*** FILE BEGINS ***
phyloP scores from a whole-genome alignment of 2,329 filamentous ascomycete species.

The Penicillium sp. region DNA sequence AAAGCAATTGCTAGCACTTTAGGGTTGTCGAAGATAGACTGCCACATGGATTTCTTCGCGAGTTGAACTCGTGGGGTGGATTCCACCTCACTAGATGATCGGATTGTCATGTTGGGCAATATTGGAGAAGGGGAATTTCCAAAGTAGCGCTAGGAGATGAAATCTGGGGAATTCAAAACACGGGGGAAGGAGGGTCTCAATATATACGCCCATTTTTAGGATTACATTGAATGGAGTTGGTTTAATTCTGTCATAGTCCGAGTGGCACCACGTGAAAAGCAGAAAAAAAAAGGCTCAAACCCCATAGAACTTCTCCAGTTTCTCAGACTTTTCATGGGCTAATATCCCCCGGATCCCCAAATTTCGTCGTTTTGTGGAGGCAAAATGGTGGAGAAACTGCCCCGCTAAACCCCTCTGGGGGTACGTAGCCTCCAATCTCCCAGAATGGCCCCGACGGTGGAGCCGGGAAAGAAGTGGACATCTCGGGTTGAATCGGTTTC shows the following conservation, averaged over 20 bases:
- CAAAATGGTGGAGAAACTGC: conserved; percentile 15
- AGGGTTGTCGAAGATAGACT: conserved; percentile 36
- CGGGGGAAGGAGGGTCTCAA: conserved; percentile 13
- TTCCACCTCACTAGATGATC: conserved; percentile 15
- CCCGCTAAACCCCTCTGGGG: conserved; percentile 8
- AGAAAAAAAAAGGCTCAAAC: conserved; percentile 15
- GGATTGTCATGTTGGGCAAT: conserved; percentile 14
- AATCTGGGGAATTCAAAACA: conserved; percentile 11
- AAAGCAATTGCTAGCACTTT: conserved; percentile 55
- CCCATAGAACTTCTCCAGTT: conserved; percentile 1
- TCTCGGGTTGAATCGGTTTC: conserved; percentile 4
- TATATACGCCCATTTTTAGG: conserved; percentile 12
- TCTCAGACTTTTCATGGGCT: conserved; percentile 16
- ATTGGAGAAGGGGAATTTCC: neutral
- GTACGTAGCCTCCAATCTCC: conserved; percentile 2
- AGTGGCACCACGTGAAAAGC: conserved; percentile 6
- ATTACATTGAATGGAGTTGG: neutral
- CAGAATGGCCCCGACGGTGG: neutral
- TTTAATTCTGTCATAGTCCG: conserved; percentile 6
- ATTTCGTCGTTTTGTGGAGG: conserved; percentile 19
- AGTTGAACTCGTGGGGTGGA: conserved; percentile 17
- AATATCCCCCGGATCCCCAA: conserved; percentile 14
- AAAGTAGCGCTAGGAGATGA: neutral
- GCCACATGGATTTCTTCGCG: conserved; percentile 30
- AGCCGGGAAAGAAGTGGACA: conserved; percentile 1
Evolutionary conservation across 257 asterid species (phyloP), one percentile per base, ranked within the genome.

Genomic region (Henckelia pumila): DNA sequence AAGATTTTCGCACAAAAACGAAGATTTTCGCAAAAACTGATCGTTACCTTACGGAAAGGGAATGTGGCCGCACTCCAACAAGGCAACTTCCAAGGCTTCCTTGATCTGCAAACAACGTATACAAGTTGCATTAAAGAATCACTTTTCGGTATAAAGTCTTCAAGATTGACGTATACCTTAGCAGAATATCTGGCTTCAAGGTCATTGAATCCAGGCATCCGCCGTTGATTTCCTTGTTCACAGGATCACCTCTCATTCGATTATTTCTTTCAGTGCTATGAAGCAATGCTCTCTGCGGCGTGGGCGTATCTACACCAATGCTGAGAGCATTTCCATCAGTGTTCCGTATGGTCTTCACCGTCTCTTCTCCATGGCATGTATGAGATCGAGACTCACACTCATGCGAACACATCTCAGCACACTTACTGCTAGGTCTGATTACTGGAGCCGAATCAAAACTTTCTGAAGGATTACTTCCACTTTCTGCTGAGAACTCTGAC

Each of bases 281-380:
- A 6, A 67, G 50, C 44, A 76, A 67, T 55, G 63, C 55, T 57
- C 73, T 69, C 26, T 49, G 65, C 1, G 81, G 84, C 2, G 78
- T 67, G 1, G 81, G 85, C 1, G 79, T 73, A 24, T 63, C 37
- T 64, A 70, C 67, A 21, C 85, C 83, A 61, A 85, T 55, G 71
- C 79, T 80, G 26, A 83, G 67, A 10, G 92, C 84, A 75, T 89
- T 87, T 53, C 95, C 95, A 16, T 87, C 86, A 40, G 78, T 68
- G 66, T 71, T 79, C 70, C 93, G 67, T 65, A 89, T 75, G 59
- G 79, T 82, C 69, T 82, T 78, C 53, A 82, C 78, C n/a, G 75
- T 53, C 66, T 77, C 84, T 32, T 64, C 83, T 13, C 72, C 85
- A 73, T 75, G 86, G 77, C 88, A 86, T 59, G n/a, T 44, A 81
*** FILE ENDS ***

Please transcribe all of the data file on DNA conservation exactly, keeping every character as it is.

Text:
phyloP scores from a whole-genome alignment of 2,329 filamentous ascomycete species.

The Penicillium sp. region DNA sequence AAAGCAATTGCTAGCACTTTAGGGTTGTCGAAGATAGACTGCCACATGGATTTCTTCGCGAGTTGAACTCGTGGGGTGGATTCCACCTCACTAGATGATCGGATTGTCATGTTGGGCAATATTGGAGAAGGGGAATTTCCAAAGTAGCGCTAGGAGATGAAATCTGGGGAATTCAAAACACGGGGGAAGGAGGGTCTCAATATATACGCCCATTTTTAGGATTACATTGAATGGAGTTGGTTTAATTCTGTCATAGTCCGAGTGGCACCACGTGAAAAGCAGAAAAAAAAAGGCTCAAACCCCATAGAACTTCTCCAGTTTCTCAGACTTTTCATGGGCTAATATCCCCCGGATCCCCAAATTTCGTCGTTTTGTGGAGGCAAAATGGTGGAGAAACTGCCCCGCTAAACCCCTCTGGGGGTACGTAGCCTCCAATCTCCCAGAATGGCCCCGACGGTGGAGCCGGGAAAGAAGTGGACATCTCGGGTTGAATCGGTTTC shows the following conservation, averaged over 20 bases:
- CAAAATGGTGGAGAAACTGC: conserved; percentile 15
- AGGGTTGTCGAAGATAGACT: conserved; percentile 36
- CGGGGGAAGGAGGGTCTCAA: conserved; percentile 13
- TTCCACCTCACTAGATGATC: conserved; percentile 15
- CCCGCTAAACCCCTCTGGGG: conserved; percentile 8
- AGAAAAAAAAAGGCTCAAAC: conserved; percentile 15
- GGATTGTCATGTTGGGCAAT: conserved; percentile 14
- AATCTGGGGAATTCAAAACA: conserved; percentile 11
- AAAGCAATTGCTAGCACTTT: conserved; percentile 55
- CCCATAGAACTTCTCCAGTT: conserved; percentile 1
- TCTCGGGTTGAATCGGTTTC: conserved; percentile 4
- TATATACGCCCATTTTTAGG: conserved; percentile 12
- TCTCAGACTTTTCATGGGCT: conserved; percentile 16
- ATTGGAGAAGGGGAATTTCC: neutral
- GTACGTAGCCTCCAATCTCC: conserved; percentile 2
- AGTGGCACCACGTGAAAAGC: conserved; percentile 6
- ATTACATTGAATGGAGTTGG: neutral
- CAGAATGGCCCCGACGGTGG: neutral
- TTTAATTCTGTCATAGTCCG: conserved; percentile 6
- ATTTCGTCGTTTTGTGGAGG: conserved; percentile 19
- AGTTGAACTCGTGGGGTGGA: conserved; percentile 17
- AATATCCCCCGGATCCCCAA: conserved; percentile 14
- AAAGTAGCGCTAGGAGATGA: neutral
- GCCACATGGATTTCTTCGCG: conserved; percentile 30
- AGCCGGGAAAGAAGTGGACA: conserved; percentile 1
Evolutionary conservation across 257 asterid species (phyloP), one percentile per base, ranked within the genome.

Genomic region (Henckelia pumila): DNA sequence AAGATTTTCGCACAAAAACGAAGATTTTCGCAAAAACTGATCGTTACCTTACGGAAAGGGAATGTGGCCGCACTCCAACAAGGCAACTTCCAAGGCTTCCTTGATCTGCAAACAACGTATACAAGTTGCATTAAAGAATCACTTTTCGGTATAAAGTCTTCAAGATTGACGTATACCTTAGCAGAATATCTGGCTTCAAGGTCATTGAATCCAGGCATCCGCCGTTGATTTCCTTGTTCACAGGATCACCTCTCATTCGATTATTTCTTTCAGTGCTATGAAGCAATGCTCTCTGCGGCGTGGGCGTATCTACACCAATGCTGAGAGCATTTCCATCAGTGTTCCGTATGGTCTTCACCGTCTCTTCTCCATGGCATGTATGAGATCGAGACTCACACTCATGCGAACACATCTCAGCACACTTACTGCTAGGTCTGATTACTGGAGCCGAATCAAAACTTTCTGAAGGATTACTTCCACTTTCTGCTGAGAACTCTGAC

Each of bases 281-380:
- A 6, A 67, G 50, C 44, A 76, A 67, T 55, G 63, C 55, T 57
- C 73, T 69, C 26, T 49, G 65, C 1, G 81, G 84, C 2, G 78
- T 67, G 1, G 81, G 85, C 1, G 79, T 73, A 24, T 63, C 37
- T 64, A 70, C 67, A 21, C 85, C 83, A 61, A 85, T 55, G 71
- C 79, T 80, G 26, A 83, G 67, A 10, G 92, C 84, A 75, T 89
- T 87, T 53, C 95, C 95, A 16, T 87, C 86, A 40, G 78, T 68
- G 66, T 71, T 79, C 70, C 93, G 67, T 65, A 89, T 75, G 59
- G 79, T 82, C 69, T 82, T 78, C 53, A 82, C 78, C n/a, G 75
- T 53, C 66, T 77, C 84, T 32, T 64, C 83, T 13, C 72, C 85
- A 73, T 75, G 86, G 77, C 88, A 86, T 59, G n/a, T 44, A 81